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For example, says Hamid Najafi, senior director of application engineering at sensor technology company InvenSense, a smartphone should be able to tell when the user is in a movie theater or on an airplane, or working out in a gym, or asleep, or tied up in a meeting. It could automatically switch to silent mode in theaters and during meetings, he says.
"And there are many, many other tasks the phone can do if it intelligently integrates the inputs from all sensors and becomes an active companion to you, rather than just a passive device that you can access when needed," he says.
According to David Hogue, a professor of psychology who focuses on user experience at San Francisco State University, business use typically lags behind other applications for new interfaces. "You'd think business is the leader, but what people are doing at home is setting their expectations," he says.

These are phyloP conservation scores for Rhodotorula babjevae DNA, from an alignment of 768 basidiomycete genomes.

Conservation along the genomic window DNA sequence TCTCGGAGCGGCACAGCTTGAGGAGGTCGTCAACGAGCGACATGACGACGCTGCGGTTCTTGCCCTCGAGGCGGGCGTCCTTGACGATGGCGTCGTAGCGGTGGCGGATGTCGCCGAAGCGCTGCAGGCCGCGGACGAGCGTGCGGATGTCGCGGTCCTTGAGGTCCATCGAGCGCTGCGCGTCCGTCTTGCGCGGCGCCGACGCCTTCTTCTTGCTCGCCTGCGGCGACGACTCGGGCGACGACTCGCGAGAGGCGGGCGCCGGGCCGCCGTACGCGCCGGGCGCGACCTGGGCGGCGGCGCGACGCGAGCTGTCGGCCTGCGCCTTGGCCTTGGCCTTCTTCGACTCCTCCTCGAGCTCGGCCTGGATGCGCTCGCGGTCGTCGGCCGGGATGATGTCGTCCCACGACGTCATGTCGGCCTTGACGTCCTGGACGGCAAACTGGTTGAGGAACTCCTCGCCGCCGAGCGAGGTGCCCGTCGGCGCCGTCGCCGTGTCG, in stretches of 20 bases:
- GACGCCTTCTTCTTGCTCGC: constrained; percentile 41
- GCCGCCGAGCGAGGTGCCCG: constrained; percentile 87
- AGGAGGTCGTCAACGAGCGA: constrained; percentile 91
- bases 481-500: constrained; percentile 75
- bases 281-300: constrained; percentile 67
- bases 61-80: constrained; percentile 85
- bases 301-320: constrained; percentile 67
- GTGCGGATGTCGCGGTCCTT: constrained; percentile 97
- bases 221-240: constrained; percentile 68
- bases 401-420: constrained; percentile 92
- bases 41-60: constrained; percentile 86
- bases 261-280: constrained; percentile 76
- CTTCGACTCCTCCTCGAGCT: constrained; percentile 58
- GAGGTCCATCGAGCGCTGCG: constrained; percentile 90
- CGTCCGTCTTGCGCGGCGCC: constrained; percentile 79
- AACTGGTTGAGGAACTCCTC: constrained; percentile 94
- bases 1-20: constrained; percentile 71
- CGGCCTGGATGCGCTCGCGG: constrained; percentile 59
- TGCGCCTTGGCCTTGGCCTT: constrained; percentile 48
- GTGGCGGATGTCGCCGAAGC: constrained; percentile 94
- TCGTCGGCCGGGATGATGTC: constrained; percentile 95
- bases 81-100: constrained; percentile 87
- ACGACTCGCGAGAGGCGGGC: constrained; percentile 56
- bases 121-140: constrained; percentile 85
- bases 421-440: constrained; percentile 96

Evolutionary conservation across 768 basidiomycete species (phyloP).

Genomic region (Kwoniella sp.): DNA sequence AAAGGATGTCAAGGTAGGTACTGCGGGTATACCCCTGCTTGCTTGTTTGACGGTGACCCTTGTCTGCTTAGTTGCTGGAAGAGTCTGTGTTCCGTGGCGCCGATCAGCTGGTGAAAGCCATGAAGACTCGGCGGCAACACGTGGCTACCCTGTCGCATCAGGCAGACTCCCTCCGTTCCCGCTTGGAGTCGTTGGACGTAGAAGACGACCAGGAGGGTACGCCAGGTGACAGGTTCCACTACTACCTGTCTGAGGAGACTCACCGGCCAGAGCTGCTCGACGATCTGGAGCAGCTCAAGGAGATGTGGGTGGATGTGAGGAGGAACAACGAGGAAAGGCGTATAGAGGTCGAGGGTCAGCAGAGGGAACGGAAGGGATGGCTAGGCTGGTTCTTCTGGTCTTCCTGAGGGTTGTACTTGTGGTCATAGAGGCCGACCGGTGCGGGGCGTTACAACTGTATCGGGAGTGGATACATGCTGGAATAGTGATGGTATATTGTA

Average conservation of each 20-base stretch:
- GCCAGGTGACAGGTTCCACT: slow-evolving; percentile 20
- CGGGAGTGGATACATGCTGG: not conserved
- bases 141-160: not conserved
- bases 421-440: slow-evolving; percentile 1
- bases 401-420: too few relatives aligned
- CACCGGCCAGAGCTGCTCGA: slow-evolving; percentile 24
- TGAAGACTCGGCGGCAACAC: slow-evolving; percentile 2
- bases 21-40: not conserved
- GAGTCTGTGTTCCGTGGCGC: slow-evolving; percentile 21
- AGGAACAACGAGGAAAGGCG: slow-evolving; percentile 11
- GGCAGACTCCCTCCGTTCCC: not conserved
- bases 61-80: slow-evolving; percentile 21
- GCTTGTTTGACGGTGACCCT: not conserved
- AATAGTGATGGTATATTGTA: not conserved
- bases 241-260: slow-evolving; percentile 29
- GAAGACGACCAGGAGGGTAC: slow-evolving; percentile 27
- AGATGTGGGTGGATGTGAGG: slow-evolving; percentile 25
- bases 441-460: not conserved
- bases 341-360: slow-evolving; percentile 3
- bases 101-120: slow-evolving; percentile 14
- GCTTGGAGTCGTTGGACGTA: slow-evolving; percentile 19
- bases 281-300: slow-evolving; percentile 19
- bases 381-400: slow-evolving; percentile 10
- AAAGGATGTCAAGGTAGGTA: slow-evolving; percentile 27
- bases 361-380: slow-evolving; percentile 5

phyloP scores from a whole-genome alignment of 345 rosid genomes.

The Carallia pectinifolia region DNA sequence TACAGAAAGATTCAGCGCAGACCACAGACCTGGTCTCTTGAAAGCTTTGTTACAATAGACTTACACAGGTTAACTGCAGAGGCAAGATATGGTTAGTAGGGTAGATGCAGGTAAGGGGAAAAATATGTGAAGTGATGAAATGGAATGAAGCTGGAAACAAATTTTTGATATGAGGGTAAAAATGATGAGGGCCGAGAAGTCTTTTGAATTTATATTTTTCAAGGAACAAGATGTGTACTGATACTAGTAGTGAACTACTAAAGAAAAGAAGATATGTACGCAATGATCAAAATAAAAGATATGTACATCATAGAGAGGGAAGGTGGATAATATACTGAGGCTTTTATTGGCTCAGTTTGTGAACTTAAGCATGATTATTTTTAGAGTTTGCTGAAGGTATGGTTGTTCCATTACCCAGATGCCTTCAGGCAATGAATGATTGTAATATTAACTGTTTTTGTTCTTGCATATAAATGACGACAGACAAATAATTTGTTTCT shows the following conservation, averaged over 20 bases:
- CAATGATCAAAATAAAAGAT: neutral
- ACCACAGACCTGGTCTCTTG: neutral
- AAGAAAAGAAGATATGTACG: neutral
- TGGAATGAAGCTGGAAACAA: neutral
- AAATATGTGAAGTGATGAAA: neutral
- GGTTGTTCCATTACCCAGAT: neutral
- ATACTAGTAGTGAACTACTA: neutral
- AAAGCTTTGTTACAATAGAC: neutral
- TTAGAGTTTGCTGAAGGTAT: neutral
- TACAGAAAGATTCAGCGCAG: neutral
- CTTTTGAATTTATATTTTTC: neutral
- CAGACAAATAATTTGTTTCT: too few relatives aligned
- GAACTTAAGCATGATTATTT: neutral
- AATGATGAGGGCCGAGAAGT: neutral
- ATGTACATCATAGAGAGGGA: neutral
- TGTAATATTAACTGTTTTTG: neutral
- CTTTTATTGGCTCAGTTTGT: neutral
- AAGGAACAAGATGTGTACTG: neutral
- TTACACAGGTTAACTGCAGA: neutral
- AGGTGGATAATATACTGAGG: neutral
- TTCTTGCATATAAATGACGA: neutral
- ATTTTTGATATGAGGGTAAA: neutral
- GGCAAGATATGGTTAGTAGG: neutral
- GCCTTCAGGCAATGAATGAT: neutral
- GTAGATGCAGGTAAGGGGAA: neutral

For example, the most advanced, mind-control interfaces are showing up for use in gaming, and to help the handicapped. Meanwhile, touch interfaces and speech recognition have become mainstream due to consumer adoption.
"Sometimes it's surprising to see that businesses are two or three versions of the software behind the personal world, because there are large costs to changing infrastructure," he says.
But the pace of change will speed up as businesses move to software-as-a-service and cloud-based applications, he says.
Korolov is a freelance business and technology writer in Massachusetts. She can be reached at firstname.lastname@example.org.
Read more about software in Network World's Software section.